Wednesday, June 12, 2013

Conditions Are Favorable Here for Tara Staley

Conditions are FavorableDo any of you use Goodreads Listopia? I do. I occasionally browse the historical fiction lists, even though I'm up to my eyeballs in books, cause you never know what you might be missing if you don't look, right?

And that's how I found this book and author. Ya'll know my aviation obsession...and what better story to tell than that of the Wright brothers...with a woman between them? Why were the Wright brothers confirmed bachelors? Did their obsession for flight control their lives or is there something more? Ms. Staley has a wonderful theory below that really adds a new twist things. I'll be reading this one and sharing my thoughts with you in the next few months, but meantime, please welcome Tara Staley as she tells us the inspiration behind this unique tale. I'm so happy to have her.

"I became a Wright brothers enthusiast when my husband and I visited the Wright Memorial atop Kill Devil Hills in ’99. I didn’t know much about them before then, but the park ranger’s presentation that day was electric, and I walked out of that room kind of in a trance. I’d been bit. I bought books, a model plane, a Christmas ornament, pencil sketch at the local Air Show, etc. and in the course of my reading, became fascinated at their behavior, particularly their bachelorhood. And the self-focus demonstrated in their letters annoyed me, to be honest. They were truly unique and talented individuals, but at the time I had no answers to their psychological disposition or what drove their obsession for flight.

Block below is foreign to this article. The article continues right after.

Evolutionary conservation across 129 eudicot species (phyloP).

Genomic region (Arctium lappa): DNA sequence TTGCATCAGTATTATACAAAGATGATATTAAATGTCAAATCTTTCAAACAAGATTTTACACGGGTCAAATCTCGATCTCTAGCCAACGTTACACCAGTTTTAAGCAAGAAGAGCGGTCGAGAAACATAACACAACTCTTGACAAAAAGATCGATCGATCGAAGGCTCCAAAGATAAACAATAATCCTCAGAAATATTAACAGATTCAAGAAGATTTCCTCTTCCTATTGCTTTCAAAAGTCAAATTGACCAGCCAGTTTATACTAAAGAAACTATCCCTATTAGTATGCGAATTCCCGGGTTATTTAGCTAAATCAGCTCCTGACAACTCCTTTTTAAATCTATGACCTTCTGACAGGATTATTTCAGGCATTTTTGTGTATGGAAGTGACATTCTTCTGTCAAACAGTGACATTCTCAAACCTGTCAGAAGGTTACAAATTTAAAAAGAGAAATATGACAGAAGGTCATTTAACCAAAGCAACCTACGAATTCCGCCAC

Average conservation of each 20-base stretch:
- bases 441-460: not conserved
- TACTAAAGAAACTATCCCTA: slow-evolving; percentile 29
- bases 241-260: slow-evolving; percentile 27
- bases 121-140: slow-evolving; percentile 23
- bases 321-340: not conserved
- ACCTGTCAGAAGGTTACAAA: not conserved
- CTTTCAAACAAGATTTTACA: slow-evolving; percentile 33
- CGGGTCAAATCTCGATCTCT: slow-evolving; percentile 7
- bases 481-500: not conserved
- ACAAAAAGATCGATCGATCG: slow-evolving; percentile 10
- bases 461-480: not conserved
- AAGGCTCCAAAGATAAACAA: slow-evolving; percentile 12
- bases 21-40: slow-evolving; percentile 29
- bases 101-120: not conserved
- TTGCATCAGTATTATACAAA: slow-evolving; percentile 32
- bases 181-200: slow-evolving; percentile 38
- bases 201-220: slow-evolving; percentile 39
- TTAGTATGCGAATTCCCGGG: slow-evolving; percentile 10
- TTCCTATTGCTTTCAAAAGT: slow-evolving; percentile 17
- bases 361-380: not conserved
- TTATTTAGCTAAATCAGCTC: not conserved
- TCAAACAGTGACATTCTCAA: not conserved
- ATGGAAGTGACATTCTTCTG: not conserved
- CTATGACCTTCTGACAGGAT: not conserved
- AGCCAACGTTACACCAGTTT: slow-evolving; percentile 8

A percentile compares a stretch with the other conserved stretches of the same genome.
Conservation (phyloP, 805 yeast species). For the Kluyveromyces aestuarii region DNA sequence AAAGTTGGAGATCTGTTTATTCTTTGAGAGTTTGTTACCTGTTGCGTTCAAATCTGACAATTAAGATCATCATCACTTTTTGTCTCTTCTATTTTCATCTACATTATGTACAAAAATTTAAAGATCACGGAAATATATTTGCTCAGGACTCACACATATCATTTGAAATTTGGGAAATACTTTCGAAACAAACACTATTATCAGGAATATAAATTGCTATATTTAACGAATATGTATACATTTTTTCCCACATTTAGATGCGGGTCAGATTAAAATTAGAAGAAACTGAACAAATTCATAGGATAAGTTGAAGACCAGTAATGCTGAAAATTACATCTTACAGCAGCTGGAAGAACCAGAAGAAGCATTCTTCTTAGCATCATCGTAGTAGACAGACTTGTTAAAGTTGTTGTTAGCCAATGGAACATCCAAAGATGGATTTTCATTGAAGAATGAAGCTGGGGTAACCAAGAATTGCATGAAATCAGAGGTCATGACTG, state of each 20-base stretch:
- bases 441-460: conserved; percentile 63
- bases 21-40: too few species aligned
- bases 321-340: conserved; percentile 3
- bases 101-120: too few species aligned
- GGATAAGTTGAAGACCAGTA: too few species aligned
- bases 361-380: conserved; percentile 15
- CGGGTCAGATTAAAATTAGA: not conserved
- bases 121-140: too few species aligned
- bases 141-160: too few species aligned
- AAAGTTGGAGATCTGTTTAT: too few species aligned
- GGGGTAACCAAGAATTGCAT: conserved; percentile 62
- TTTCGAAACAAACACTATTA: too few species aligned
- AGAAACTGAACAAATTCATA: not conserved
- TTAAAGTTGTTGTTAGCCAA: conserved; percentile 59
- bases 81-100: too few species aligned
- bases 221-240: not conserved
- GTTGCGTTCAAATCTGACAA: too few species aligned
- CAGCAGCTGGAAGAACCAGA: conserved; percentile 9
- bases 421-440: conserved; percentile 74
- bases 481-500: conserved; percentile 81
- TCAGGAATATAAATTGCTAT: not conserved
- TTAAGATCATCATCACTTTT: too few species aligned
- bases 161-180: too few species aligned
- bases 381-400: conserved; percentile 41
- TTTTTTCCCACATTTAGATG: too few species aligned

What fascinated me the most was their extreme woman-shyness. It wasn’t that the Wrights were anti-woman—in fact, their sister Katharine was quite active in the suffrage movement and they supported it by attending marches and rallies with her. Their resistance to women was merely relational. They had both been turned down once in courtship and it was like the sting of rejection just never went away.

In 2002, we welcomed our first son into the world, William, only to be devastated when he was dx with autism 32 months later. He was nonverbal up to age 3, not even able to say or nod “yes.” He had very ritualistic behavior and seemed paranoid when we were out in public. Over the past 7-8 years, I’ve pursued all kinds of therapies, special education, medical regimens, diets, you name it. I’m beyond thrilled to report that William is high-functioning and making all A’s and B’s in a regular 4th grade classroom. His IQ has jumped nearly 50 points since he was first dx. And during this time, I was reading more Wright brother biographies, meeting other autism families and children, learning about the particular kind of autism called Asperger’s Syndrome and I came to the conclusion that the Wright brothers’ behaviors were symptomatic of Asperger’s. The high intelligence, their shyness, the self-focus and problems relating to other people. They were nowhere as severe as my son is, couldn’t even compare. Aspies tend to go years (or even a lifetime) without being dx, it’s so subtle. After I understood them in this way, everything about them made sense to the point I started predicting their behavior before I read about it in new biographies I bought.